10. Unemployment as a barometer of an economic system
Unemployment is arguably the prime barometer of the social utility of an economic system. It was very low in Britain until the early seventies running along at 2-3% (http://www.parliament.uk/documents/commons/lib/research/rp99/rp99-111.pdf).
Even at the end of the 1970s its was low compared with what it has been since globalisation took off. In 1979 the Independent Labour Organisation (ILO) count of those seeking work without necessarily being signed on for unemployment pay was 1,528,000 and the figure for those signed on for unemployment pay was 1,064,000. (http://www.york.ac.uk/res/ukhr/ukhr0405/tables&figures/04%20004.pdf)
In Britain in 2011 the official ILO survey figure in August was 2,566,000 (8.1% of all economically active). Those actually signing on for unemployment benefit totalled 1,597,200. (http://www.parliament.uk/topics/Unemployment.htm).
However, that is not the true figure because there were 2.58 million people claiming long-term sickness benefit (Incapacity Benefit and its 2008 successor Employment Support allowance) in February 2011. (Perhaps even more staggering there were 5.8 million working age benefit claimants). (http://research.dwp.gov.uk/asd/index.php?page=statistical_summaries).
In 1979 the long-term sick figure stood at 720,000 (http://www.dailymail.co.uk/news/article-1042141/60-long-term-benefits-claimants-work-admits-minister.html).
It stretches credulity beyond breaking point that there are there are some 1.8 million more people of working age who are too ill to work indefinitely in 2011 than 1979. The reality is that much of the 2.58 million will be disguised unemployment.
During the 1980s the Thatcher Governments adopted a policy of moving people off the ever growing unemployment register (those claiming unemployment benefit peaked at over 3 million in 1986) and onto the long-term sick count, where they often remained more or less permanently because much of the unemployment was structural (a consequence of deliberately destroying much of Britain’s extractive and manufacturing industry) and the unemployed simply had no jobs to go to. The policy was carried on by the Tory and Labour Governments which followed Thatcher.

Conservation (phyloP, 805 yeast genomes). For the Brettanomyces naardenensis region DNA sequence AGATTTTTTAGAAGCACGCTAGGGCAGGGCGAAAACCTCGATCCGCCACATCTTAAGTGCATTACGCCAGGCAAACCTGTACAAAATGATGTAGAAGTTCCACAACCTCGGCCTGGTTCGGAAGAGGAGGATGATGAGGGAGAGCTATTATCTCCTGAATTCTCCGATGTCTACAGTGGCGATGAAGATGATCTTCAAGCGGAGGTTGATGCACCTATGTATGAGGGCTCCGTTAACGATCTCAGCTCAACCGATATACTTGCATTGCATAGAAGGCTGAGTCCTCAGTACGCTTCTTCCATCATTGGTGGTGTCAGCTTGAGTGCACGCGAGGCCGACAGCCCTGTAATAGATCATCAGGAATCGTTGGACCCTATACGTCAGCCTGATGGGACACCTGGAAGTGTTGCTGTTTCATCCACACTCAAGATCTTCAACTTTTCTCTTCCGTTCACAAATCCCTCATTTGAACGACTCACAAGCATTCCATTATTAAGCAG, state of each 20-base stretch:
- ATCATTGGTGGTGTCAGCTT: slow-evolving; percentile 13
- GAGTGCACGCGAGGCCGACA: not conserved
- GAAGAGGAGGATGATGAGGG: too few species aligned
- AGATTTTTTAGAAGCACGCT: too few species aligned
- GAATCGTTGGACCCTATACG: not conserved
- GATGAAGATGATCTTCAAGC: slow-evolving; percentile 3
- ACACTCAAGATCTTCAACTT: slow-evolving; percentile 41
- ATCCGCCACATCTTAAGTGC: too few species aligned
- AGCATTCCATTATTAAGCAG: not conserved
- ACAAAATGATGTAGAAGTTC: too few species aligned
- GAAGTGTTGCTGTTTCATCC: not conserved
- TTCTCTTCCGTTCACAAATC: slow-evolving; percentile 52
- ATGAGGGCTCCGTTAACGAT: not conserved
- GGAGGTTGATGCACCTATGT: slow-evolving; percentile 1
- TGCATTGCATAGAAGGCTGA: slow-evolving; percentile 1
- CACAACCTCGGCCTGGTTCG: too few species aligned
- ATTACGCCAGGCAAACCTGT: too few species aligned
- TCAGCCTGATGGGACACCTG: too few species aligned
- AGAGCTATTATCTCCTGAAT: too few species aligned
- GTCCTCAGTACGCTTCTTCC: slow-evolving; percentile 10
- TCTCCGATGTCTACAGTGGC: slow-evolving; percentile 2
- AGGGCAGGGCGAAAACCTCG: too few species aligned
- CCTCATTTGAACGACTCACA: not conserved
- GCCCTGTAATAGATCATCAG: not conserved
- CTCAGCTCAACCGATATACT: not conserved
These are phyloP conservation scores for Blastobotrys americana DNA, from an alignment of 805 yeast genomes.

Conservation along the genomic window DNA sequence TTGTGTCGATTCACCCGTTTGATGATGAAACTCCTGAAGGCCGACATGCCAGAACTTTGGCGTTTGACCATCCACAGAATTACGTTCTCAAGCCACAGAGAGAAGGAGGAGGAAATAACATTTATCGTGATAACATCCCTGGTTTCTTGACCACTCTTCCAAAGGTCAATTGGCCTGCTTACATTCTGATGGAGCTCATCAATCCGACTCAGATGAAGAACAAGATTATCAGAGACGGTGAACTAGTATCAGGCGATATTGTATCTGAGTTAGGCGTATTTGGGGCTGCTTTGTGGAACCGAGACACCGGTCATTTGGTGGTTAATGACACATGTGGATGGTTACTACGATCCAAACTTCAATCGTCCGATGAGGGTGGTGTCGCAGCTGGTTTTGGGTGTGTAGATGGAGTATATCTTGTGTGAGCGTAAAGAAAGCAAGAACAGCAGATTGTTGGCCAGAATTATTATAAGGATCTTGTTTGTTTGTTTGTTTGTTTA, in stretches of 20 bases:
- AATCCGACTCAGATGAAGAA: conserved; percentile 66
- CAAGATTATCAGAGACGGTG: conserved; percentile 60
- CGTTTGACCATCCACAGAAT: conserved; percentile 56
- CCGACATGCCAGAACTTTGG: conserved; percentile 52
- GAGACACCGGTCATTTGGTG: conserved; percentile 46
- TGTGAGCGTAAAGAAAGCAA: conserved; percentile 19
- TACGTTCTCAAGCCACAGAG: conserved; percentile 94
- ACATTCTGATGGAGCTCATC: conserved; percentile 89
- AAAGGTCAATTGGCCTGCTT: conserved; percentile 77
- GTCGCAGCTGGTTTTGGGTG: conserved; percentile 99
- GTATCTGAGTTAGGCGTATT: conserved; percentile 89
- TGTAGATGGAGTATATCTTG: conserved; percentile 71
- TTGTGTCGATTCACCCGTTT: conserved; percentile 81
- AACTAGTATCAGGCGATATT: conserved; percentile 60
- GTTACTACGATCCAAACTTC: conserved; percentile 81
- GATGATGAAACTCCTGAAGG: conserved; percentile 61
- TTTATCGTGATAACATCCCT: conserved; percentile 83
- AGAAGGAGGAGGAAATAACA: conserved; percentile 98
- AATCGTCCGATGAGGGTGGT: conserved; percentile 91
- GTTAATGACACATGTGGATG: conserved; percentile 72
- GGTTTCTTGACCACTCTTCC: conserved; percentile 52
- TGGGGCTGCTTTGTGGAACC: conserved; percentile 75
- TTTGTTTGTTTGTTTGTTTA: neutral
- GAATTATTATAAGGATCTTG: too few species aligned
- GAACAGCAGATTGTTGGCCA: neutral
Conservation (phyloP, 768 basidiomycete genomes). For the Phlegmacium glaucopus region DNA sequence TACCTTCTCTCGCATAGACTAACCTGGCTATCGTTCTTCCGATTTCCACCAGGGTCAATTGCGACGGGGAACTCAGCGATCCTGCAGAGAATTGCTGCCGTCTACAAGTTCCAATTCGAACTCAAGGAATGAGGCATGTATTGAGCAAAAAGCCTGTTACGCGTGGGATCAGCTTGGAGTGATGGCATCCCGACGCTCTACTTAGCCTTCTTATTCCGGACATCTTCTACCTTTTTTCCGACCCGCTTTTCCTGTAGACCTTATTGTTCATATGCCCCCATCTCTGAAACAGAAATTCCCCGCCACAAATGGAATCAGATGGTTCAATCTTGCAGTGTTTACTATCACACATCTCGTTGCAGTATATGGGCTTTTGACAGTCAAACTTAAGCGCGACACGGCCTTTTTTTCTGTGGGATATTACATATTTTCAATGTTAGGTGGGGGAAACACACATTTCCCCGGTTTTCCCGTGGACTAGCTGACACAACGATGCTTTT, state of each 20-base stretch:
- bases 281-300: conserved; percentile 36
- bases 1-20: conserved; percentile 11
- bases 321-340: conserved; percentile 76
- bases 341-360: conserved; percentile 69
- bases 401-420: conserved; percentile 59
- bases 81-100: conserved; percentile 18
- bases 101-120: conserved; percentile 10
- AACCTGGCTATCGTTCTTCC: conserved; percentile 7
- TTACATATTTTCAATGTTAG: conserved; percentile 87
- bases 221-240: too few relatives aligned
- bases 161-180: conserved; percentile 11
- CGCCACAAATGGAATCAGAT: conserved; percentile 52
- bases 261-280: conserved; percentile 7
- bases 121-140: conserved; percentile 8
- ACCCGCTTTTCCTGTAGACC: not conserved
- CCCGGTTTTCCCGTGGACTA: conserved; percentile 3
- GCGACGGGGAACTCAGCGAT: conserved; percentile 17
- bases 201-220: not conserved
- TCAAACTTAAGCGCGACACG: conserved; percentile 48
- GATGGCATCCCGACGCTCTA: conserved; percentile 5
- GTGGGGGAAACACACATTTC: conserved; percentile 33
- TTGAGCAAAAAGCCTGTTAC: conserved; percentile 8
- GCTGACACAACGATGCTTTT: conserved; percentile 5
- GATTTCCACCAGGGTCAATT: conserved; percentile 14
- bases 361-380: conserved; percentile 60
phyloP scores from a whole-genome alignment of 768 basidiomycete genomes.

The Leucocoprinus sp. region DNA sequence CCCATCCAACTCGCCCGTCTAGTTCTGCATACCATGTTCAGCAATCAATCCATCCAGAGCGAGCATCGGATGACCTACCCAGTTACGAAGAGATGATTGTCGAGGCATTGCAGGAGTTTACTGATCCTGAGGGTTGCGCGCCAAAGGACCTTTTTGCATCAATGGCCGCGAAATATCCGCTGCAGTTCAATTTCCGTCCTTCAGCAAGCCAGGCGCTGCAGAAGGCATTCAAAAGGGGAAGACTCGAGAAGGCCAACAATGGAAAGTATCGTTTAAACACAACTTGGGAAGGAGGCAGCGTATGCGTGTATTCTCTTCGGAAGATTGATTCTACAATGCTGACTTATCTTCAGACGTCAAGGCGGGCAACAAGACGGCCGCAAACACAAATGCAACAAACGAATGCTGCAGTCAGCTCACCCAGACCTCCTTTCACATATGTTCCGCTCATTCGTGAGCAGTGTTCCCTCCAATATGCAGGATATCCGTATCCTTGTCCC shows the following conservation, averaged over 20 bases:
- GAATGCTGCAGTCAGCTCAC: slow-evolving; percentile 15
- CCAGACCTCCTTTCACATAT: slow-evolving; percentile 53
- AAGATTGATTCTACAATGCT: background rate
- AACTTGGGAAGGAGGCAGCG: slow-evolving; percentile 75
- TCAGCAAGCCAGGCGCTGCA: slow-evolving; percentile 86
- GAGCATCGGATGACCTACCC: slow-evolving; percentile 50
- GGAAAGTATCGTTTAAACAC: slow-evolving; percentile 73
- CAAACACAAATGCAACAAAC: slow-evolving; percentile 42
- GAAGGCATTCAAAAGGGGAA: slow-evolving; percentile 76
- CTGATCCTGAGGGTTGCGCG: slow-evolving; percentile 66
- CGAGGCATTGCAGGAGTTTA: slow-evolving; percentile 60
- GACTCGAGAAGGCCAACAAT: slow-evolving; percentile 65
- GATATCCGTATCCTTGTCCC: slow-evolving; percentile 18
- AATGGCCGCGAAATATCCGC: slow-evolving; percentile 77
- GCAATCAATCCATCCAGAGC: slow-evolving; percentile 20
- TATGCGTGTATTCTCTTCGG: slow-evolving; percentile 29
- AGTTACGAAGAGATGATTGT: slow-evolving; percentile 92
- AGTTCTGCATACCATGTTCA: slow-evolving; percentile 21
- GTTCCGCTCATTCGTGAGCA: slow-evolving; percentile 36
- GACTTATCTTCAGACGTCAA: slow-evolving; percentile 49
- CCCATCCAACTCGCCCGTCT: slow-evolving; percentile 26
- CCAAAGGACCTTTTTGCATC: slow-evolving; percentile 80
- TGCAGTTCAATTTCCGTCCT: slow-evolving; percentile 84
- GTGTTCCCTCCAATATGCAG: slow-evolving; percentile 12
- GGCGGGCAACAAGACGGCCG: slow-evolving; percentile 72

How much of the 2.58 million now on the long-term sick register are really just unemployed? As it is only those of working age (16-65) who are part of the statistics, it is difficult to see why the real figure would not be similar to that of 1979. The population has grown since 1979 by a few million so let us say that 1 million are the genuinely long-term sick. Add the other 1.58 million to the ILO figure for 2011 and the unemployed rises to over 4 million. To that figure can be added those who now stay on at school until they are 18 (in 1979 far fewer did) and the vast increase of university students (from around 13% in 1980 http://www.le.ac.uk/economics/to20/greenaway03.pdf to around 40% in 2011 http://www.telegraph.co.uk/news/uknews/1584495/Labour-sticks-to-50-per-cent-university-target.html).
It is difficult to give exact figures here but it would probably push the true figure of unemployed in the UK in 2011 up to around the 5 million mark.
As an example of how globalisation brings instability, both economic and social, Britain is probably the prime example among developed nations. All it has brought to Britain is seemingly permanent mass unemployment.
It would be argued by the Thatcherites and their ilk that the high level of employment in the post-war period was due to overmanning, especially in the nationalised industries. That has some truth in it, although the extent of the overmanning is exaggerated by modern neo-liberals. It is also a question of what service is given. Much of the supposed overmanning of the nationalised industries was really a matter of giving a superior service to that which is given by the nationalised industries after they were privatised and manning levels drastically reduced.
But even if it is allowed that there was substantial overmanning in the post-war period that does not necessarily mean it was not of social and economic benefit. What needs to be considered is the overall picture of society where such overmanning exists. It ensures that most people in a society are employed. That creates social stability by giving people a routine in their lives, by ensuring that people are bound into society , by giving them a sense of purpose and most importantly a feeling of security so they can plan for the future, something particularly important when it comes to starting and raising a family.